To generate PDF output for printers and for delivery to print houses, click on File > Export, and select Save as PDF. A window will display, as shown in Figure 8.

Figure 8. Exporting PDF output in Scribus
Image showing how to export PDF output in Scribus

The window shown in Figure 8 provides several different tabs to help you fine-tune your PDF output, provide information that modern printing houses require, and control how your PDF output is used. Here's a quick summary of those tabs:

  • General - Enables you to specify the PDF level with which your document is compatible, output graphics resolution, image compression, and so on
  • Fonts - Enables you to identify fonts to embed and outline to avoid problems printing your PDF output
  • Extras - Enables you to activate and specify presentation effects used when displaying your PDF output
  • Viewer - Provides control over the layout of the pages in your PDF output and how PDF viewers can interact with that PDF by displaying bookmarks, toolbars, thumbnails, and so on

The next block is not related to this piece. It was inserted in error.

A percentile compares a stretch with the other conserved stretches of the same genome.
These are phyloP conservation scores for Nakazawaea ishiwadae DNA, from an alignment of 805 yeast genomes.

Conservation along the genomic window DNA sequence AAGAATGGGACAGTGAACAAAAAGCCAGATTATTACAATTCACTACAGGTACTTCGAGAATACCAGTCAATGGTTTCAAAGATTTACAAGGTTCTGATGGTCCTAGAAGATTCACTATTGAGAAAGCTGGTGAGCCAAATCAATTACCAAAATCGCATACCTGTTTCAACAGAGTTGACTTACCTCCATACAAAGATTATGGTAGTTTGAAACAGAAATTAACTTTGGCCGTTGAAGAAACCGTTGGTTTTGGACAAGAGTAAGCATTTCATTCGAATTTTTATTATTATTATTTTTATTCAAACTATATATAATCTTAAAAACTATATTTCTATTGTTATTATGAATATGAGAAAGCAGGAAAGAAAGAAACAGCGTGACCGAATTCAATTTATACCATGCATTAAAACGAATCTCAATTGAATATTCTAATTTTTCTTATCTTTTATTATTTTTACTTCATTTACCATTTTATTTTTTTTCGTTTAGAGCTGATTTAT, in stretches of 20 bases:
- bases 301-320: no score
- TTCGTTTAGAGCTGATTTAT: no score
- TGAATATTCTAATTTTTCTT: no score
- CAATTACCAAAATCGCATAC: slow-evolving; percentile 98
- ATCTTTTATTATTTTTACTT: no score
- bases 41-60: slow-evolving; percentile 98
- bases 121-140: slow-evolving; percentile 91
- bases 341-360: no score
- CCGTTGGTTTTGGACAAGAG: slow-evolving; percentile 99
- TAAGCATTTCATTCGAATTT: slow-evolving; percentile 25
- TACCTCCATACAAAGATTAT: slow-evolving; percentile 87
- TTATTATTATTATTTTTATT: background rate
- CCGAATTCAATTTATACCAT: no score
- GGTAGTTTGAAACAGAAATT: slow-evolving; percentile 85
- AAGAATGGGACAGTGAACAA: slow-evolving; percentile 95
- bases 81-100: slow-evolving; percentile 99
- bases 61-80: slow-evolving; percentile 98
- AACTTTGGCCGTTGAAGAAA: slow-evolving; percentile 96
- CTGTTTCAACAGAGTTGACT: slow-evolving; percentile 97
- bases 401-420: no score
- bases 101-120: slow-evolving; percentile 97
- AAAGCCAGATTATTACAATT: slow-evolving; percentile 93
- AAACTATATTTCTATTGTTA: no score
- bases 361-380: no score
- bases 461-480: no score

• Security - Enables you to password-protect the PDF document and control how it can be used — whether it can be printed or modified, whether users can copy or annotate sections of the document, and so on
  • Color - Enables you to optimize the color palette used in the PDF document
  • Pre-Press - Enables you to supply specific information, such as crop marks, registration marks, and color bars, that sophisticated print shops require

The features provided in Scribus' "Save as PDF" window give you a tremendous amount of control over PDF output, enabling you to specify the features that you need for the devices with which you want your PDF to be used, whether for on-screen or web display, printing on home or office printers, or for delivery to production-quality print houses.


Conclusion

Scribus is a powerful DTP application that provides an excellent example of the quality and sophistication of multiplatform open source software. This article only scratched the surface of its many capabilities. Beyond providing basic DTP functionality, Scribus includes sophisticated color-management and pre-press capabilities that are traditionally only available in expensive, platform-specific software packages. And you can't beat the price!